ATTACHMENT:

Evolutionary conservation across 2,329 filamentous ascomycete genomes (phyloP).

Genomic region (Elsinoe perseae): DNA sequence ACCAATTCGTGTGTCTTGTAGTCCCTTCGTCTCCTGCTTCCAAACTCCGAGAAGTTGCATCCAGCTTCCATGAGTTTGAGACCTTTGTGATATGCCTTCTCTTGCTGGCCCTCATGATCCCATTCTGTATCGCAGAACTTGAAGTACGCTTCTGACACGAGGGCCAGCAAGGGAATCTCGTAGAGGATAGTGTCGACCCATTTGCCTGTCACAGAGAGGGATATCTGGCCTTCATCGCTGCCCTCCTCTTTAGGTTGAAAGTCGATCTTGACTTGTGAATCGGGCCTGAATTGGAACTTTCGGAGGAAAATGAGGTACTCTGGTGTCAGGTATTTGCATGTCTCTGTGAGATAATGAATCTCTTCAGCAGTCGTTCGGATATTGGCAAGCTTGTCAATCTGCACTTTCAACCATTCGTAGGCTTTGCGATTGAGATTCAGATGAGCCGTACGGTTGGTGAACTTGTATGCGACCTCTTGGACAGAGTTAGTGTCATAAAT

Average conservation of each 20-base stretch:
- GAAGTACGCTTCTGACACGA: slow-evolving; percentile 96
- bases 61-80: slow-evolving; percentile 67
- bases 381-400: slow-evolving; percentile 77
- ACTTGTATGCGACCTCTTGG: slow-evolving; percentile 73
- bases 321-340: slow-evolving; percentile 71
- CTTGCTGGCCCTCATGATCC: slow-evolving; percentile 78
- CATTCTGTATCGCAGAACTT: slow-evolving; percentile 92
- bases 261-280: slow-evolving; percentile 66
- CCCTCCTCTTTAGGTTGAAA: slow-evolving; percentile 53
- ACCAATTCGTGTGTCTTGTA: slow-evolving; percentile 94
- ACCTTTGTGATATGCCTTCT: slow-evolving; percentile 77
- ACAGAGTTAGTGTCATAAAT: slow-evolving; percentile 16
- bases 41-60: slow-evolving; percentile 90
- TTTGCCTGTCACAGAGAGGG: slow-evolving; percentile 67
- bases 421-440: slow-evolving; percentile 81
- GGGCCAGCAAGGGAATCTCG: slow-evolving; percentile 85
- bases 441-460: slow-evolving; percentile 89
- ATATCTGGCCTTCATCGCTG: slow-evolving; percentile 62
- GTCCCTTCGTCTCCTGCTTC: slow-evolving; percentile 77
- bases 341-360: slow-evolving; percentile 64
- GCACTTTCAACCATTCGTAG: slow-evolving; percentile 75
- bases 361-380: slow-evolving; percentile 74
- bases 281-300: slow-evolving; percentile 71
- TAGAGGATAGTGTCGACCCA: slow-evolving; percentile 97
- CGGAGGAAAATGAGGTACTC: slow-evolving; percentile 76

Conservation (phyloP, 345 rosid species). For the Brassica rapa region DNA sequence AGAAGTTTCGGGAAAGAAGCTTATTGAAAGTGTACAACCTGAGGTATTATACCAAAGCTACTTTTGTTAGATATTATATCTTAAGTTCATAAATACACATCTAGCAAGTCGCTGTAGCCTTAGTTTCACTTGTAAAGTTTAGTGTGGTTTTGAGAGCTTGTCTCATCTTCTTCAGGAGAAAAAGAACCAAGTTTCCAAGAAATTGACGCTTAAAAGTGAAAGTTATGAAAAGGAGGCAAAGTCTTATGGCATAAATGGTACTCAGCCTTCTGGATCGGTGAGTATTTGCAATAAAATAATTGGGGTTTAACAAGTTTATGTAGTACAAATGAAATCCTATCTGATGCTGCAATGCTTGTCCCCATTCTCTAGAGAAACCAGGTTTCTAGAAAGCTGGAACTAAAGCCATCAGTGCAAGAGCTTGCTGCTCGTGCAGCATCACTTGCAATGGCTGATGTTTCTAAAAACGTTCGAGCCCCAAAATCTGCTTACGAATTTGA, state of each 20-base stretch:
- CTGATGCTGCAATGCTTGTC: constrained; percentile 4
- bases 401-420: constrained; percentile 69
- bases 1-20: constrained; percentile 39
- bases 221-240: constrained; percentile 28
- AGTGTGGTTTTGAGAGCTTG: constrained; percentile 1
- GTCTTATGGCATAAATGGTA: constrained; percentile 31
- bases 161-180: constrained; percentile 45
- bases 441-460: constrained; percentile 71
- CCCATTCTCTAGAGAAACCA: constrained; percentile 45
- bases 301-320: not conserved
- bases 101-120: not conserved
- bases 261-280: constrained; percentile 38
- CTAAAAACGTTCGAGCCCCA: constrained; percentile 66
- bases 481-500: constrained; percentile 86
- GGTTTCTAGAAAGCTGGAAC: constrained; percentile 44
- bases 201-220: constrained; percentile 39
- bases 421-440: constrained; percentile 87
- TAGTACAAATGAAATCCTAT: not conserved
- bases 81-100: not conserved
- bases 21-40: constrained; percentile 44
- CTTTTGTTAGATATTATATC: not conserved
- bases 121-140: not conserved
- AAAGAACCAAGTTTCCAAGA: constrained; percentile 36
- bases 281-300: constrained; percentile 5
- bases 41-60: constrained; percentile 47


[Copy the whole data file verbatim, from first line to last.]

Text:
Evolutionary conservation across 2,329 filamentous ascomycete genomes (phyloP).

Genomic region (Elsinoe perseae): DNA sequence ACCAATTCGTGTGTCTTGTAGTCCCTTCGTCTCCTGCTTCCAAACTCCGAGAAGTTGCATCCAGCTTCCATGAGTTTGAGACCTTTGTGATATGCCTTCTCTTGCTGGCCCTCATGATCCCATTCTGTATCGCAGAACTTGAAGTACGCTTCTGACACGAGGGCCAGCAAGGGAATCTCGTAGAGGATAGTGTCGACCCATTTGCCTGTCACAGAGAGGGATATCTGGCCTTCATCGCTGCCCTCCTCTTTAGGTTGAAAGTCGATCTTGACTTGTGAATCGGGCCTGAATTGGAACTTTCGGAGGAAAATGAGGTACTCTGGTGTCAGGTATTTGCATGTCTCTGTGAGATAATGAATCTCTTCAGCAGTCGTTCGGATATTGGCAAGCTTGTCAATCTGCACTTTCAACCATTCGTAGGCTTTGCGATTGAGATTCAGATGAGCCGTACGGTTGGTGAACTTGTATGCGACCTCTTGGACAGAGTTAGTGTCATAAAT

Average conservation of each 20-base stretch:
- GAAGTACGCTTCTGACACGA: slow-evolving; percentile 96
- bases 61-80: slow-evolving; percentile 67
- bases 381-400: slow-evolving; percentile 77
- ACTTGTATGCGACCTCTTGG: slow-evolving; percentile 73
- bases 321-340: slow-evolving; percentile 71
- CTTGCTGGCCCTCATGATCC: slow-evolving; percentile 78
- CATTCTGTATCGCAGAACTT: slow-evolving; percentile 92
- bases 261-280: slow-evolving; percentile 66
- CCCTCCTCTTTAGGTTGAAA: slow-evolving; percentile 53
- ACCAATTCGTGTGTCTTGTA: slow-evolving; percentile 94
- ACCTTTGTGATATGCCTTCT: slow-evolving; percentile 77
- ACAGAGTTAGTGTCATAAAT: slow-evolving; percentile 16
- bases 41-60: slow-evolving; percentile 90
- TTTGCCTGTCACAGAGAGGG: slow-evolving; percentile 67
- bases 421-440: slow-evolving; percentile 81
- GGGCCAGCAAGGGAATCTCG: slow-evolving; percentile 85
- bases 441-460: slow-evolving; percentile 89
- ATATCTGGCCTTCATCGCTG: slow-evolving; percentile 62
- GTCCCTTCGTCTCCTGCTTC: slow-evolving; percentile 77
- bases 341-360: slow-evolving; percentile 64
- GCACTTTCAACCATTCGTAG: slow-evolving; percentile 75
- bases 361-380: slow-evolving; percentile 74
- bases 281-300: slow-evolving; percentile 71
- TAGAGGATAGTGTCGACCCA: slow-evolving; percentile 97
- CGGAGGAAAATGAGGTACTC: slow-evolving; percentile 76

Conservation (phyloP, 345 rosid species). For the Brassica rapa region DNA sequence AGAAGTTTCGGGAAAGAAGCTTATTGAAAGTGTACAACCTGAGGTATTATACCAAAGCTACTTTTGTTAGATATTATATCTTAAGTTCATAAATACACATCTAGCAAGTCGCTGTAGCCTTAGTTTCACTTGTAAAGTTTAGTGTGGTTTTGAGAGCTTGTCTCATCTTCTTCAGGAGAAAAAGAACCAAGTTTCCAAGAAATTGACGCTTAAAAGTGAAAGTTATGAAAAGGAGGCAAAGTCTTATGGCATAAATGGTACTCAGCCTTCTGGATCGGTGAGTATTTGCAATAAAATAATTGGGGTTTAACAAGTTTATGTAGTACAAATGAAATCCTATCTGATGCTGCAATGCTTGTCCCCATTCTCTAGAGAAACCAGGTTTCTAGAAAGCTGGAACTAAAGCCATCAGTGCAAGAGCTTGCTGCTCGTGCAGCATCACTTGCAATGGCTGATGTTTCTAAAAACGTTCGAGCCCCAAAATCTGCTTACGAATTTGA, state of each 20-base stretch:
- CTGATGCTGCAATGCTTGTC: constrained; percentile 4
- bases 401-420: constrained; percentile 69
- bases 1-20: constrained; percentile 39
- bases 221-240: constrained; percentile 28
- AGTGTGGTTTTGAGAGCTTG: constrained; percentile 1
- GTCTTATGGCATAAATGGTA: constrained; percentile 31
- bases 161-180: constrained; percentile 45
- bases 441-460: constrained; percentile 71
- CCCATTCTCTAGAGAAACCA: constrained; percentile 45
- bases 301-320: not conserved
- bases 101-120: not conserved
- bases 261-280: constrained; percentile 38
- CTAAAAACGTTCGAGCCCCA: constrained; percentile 66
- bases 481-500: constrained; percentile 86
- GGTTTCTAGAAAGCTGGAAC: constrained; percentile 44
- bases 201-220: constrained; percentile 39
- bases 421-440: constrained; percentile 87
- TAGTACAAATGAAATCCTAT: not conserved
- bases 81-100: not conserved
- bases 21-40: constrained; percentile 44
- CTTTTGTTAGATATTATATC: not conserved
- bases 121-140: not conserved
- AAAGAACCAAGTTTCCAAGA: constrained; percentile 36
- bases 281-300: constrained; percentile 5
- bases 41-60: constrained; percentile 47